BY MARK FITZGERALD
Getting your first pet can be exciting and fill you with happiness. If only people would remember that feeling when their pet goes missing.
There are many cases where people’s pets disappear and they give up looking for them. Or they abandon the animal on purpose because they don’t care about it anymore.
This is where the Kitchener-Waterloo Humane Society (KWHS) steps in, helping to give animals a second chance. Sometimes even a third or fourth chance.
Jeff Letson, a Conestoga College graduate from the police foundations program, is an animal protection services officer for the KWHS and enforces the humane treatment of animals and the safety of the public.
“I patrol K-W on a daily basis and investigate bylaw infractions. Calls are taken from the public and I respond to concerns such as animal bites, dogs running at large, injured or sick wildlife and domestic animals, dog licensing, and many other animal-related issues,” he said.
Jack Kinch, executive director at the KWHS, said it is important to educate the community about the proper treatment of animals. Kinch said unwanted litters are a big problem and that people should be proactive and get their pets spayed or neutered.
“Simple steps could prevent the amount of strays. It’s as easy as getting your dogs licensed, keeping your cats indoors and having your pets spayed or neutered,” Letson said.
The KWHS has a lot of information sheets in their office for people who need that extra bit of information about their pet. They include “Positive Dog Training,” “First Night Home With a New Dog,” and “Introducing Cats and Dogs.”
The KWHS also provides after-school programs to help educate the community about the proper treatment and well-being of animals. They have teachers on staff who work with the school board to provide educational information and even guest speakers for the students.
Letson said the Kitchener-Waterloo area benefits from the KWHS in many ways. “The care and control of wildlife and domestic animals is a 24/7 job, and so we are there 24/7. Stray animals are given a second chance at a good home through the collaboration of many caring people, and through the support of the community. An unbelievable amount of animals are brought in as strays, never to be picked up by owners. Without the KWHS and the support from the community, many animals would be without homes, running the streets, and without the care they need,” Letson said.
All of the animals brought into the human society are rescued animals and it is sometimes difficult to return the animal to the owner because the animal has no tags or isn’t licensed.
“Our biggest issue is cats. About two-thirds of the animals here are cats. Although dogs have a 40 per cent chance of returning to the owner, cats have about a one per cent chance,” Kinch said.
It is difficult to house and care for all of these animals, especially the sick and injured ones. Sometimes having a diseased animal in the shelter can be dangerous for the other animals.
If the on-site veterinarian cannot treat it, then the animal may have to be euthanized as a last possible outcome.
“We don’t like to euthanize animals. It’s the last thing that we would want to do, but sometimes we have to, to prevent a disease from spreading,” Kinch said.
The KWHS provides an adoption service, hoping to put their animals in “forever homes.”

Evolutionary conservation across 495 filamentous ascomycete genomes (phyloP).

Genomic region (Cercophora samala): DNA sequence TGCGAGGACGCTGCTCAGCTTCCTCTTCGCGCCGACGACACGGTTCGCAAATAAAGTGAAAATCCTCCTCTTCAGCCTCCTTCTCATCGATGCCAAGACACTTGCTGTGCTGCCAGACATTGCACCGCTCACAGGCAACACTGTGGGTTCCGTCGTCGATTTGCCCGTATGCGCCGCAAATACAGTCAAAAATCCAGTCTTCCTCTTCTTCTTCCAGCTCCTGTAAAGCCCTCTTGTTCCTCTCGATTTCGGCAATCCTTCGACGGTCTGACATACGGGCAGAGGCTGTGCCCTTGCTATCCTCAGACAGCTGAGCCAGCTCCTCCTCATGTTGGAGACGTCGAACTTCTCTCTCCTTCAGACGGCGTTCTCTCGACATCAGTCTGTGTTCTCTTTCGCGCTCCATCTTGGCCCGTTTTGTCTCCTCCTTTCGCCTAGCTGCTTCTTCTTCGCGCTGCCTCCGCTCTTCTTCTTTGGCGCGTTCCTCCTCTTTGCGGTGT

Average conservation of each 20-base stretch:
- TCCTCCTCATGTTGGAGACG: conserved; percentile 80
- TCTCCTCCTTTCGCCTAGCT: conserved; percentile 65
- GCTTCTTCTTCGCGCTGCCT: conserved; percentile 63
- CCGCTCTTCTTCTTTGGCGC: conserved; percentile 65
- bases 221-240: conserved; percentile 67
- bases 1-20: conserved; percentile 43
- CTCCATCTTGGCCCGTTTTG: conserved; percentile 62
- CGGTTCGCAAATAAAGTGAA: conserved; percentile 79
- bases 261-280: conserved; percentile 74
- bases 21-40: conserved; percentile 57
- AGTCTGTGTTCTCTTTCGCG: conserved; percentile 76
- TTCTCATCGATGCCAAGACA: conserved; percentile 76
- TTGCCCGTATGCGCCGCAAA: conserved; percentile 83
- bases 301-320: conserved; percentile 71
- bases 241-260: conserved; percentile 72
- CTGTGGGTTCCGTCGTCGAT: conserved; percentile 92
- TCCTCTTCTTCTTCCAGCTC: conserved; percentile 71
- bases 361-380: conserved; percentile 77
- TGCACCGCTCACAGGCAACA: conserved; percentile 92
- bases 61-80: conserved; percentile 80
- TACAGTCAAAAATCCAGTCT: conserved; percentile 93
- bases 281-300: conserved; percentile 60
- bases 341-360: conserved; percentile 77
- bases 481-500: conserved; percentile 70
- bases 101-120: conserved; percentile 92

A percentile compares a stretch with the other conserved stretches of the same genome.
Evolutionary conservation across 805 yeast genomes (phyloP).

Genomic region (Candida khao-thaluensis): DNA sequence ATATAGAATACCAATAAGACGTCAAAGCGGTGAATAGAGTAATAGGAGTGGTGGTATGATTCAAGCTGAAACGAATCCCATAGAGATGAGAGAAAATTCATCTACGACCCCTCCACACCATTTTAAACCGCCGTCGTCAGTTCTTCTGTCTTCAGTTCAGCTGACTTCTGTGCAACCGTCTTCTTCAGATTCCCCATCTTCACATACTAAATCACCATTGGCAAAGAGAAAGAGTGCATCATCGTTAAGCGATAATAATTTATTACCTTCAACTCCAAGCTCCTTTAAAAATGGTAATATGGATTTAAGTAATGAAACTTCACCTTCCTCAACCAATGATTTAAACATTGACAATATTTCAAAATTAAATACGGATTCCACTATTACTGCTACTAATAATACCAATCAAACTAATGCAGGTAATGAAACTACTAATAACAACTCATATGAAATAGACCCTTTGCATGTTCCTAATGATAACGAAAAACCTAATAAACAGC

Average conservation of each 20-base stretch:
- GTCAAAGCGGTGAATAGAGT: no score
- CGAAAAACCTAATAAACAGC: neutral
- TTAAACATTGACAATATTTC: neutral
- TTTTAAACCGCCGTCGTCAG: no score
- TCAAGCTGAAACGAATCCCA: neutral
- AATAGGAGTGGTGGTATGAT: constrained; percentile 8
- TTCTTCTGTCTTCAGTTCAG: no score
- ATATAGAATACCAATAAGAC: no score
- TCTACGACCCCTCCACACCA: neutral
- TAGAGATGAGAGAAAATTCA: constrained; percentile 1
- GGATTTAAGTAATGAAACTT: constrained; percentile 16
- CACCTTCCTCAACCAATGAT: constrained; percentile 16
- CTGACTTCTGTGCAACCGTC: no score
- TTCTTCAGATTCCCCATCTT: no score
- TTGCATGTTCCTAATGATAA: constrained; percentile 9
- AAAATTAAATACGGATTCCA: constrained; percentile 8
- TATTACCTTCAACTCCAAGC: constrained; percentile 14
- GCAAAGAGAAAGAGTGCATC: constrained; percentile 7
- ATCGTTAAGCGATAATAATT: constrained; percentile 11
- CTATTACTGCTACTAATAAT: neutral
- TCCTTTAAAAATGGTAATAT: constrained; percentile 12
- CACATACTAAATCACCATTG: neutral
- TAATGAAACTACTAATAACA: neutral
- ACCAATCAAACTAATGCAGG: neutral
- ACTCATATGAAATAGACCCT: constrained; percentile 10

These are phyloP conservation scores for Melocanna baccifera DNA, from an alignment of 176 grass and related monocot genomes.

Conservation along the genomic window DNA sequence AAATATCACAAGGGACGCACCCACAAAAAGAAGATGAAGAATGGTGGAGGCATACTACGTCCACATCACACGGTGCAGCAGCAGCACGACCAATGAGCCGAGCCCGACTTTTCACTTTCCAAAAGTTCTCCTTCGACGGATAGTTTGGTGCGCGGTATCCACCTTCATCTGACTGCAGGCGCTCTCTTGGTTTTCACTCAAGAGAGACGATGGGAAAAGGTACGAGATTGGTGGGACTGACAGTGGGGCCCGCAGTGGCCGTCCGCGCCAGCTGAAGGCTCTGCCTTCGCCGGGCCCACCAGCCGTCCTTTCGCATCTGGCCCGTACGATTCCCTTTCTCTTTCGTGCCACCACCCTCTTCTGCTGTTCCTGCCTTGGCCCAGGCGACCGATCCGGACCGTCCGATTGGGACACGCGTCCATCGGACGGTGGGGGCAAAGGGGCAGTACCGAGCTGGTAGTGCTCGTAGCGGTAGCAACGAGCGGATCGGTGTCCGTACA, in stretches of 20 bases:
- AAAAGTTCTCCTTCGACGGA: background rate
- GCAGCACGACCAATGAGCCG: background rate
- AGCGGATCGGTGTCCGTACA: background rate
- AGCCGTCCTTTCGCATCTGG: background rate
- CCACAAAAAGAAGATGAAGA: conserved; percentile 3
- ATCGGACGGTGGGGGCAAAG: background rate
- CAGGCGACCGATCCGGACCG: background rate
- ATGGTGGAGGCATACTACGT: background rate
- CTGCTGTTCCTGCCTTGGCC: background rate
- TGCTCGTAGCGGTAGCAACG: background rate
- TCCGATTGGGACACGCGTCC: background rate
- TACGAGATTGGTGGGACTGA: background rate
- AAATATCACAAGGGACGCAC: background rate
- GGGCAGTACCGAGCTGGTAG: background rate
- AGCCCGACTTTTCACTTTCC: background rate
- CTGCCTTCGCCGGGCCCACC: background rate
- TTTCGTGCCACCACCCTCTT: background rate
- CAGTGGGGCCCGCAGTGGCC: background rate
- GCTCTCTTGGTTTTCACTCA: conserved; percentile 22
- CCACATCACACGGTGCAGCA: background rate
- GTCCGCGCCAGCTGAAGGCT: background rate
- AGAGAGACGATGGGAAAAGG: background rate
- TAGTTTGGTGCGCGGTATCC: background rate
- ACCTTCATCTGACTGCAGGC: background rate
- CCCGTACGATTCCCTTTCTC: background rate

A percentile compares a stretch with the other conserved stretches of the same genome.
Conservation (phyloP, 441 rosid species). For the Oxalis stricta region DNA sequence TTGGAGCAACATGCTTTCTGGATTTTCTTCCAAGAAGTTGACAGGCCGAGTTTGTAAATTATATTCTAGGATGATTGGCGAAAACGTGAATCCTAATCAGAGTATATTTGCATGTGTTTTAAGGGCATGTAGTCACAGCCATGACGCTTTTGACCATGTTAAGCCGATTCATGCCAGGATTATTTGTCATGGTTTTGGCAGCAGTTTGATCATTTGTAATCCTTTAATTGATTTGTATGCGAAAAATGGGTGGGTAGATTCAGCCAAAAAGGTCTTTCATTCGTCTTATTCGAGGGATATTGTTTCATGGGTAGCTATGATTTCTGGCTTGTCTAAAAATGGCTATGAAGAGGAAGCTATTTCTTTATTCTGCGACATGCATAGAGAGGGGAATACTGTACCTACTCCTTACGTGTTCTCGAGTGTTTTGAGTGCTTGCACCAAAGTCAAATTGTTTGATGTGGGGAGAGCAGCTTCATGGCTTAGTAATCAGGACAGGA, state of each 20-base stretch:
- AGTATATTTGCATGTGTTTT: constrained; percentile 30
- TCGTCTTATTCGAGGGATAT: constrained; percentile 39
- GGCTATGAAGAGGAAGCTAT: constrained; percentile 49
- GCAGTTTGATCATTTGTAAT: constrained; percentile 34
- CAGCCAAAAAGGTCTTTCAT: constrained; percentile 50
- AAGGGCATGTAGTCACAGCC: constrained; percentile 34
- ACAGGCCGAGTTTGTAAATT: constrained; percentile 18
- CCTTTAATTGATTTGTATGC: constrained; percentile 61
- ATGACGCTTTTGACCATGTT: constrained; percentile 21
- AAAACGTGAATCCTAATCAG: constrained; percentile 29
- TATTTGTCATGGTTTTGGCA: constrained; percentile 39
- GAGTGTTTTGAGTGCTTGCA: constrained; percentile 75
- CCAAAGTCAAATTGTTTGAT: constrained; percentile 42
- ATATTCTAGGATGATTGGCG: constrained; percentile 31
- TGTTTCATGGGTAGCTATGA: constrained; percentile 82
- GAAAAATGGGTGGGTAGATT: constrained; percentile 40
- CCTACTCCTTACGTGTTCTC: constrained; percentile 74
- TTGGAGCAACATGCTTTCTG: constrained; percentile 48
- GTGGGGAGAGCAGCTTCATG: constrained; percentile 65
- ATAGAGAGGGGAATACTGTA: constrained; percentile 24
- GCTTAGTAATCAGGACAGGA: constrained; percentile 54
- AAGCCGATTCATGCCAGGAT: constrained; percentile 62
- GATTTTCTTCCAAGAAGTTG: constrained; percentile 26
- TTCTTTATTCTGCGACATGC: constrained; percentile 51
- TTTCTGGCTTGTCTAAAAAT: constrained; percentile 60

Erin D’Arcy, owner of D’Arcy’s Dog Training & Pet Services in Cambridge, said the KWHS is really a good place to get a pet.
“You kind of know what you’re getting. They do temperament tests to determine the animal’s qualities like, if it is good with children. And they already come spayed or neutered,” D’Arcy said.
She also said it is a great way to save money when looking for a pet because some breeders can be really expensive. She warns that although a lot of breeders are good, some are just out to make a quick buck.
Debra Horn, an animal lover from Kitchener, said when she has enough time to care for an animal she is going to adopt one from the human society.
“Animals need love, even the older ones or the ones that have been left behind,” Horn said.
The KWHS also provides basic animal care. They administer all the shots a pet needs, although any surgeries are performed at a different location that has a proper operating room. The veterinary care that they provide is their “biggest out-of-pocket expense,” coming in at about $250,000 per year.
With the school year coming to an end, the KWHS has a few concerns that they feel the community should be aware of. Kinch said students often decide to get a pet at the beginning of the school year and abandon it at the end of the year. He wants students to be aware that the KWHS is addressing this problem by providing a foster care program where students can adopt an animal for the school year and return it afterwards if they so choose. It helps limit the number of strays and gives the animals a home. It may even lead to a permanent home.
“As the spring weather is approaching I ask that people be aware of wildlife on our streets and on our property. It is best to leave the animals alone, and if they appear to require assistance please do not intervene, and call the humane society,” Letson said.
The KWHS provides a necessary service to the community that can often go overlooked. They ask for people to be educated about their pets and care for them properly.
“The KWHS is a team of caring and compassionate members from our community. I strongly encourage people to research and ensure they have the knowledge they need to be responsible pet owners,” Letson said.
BY MARK FITZGERALD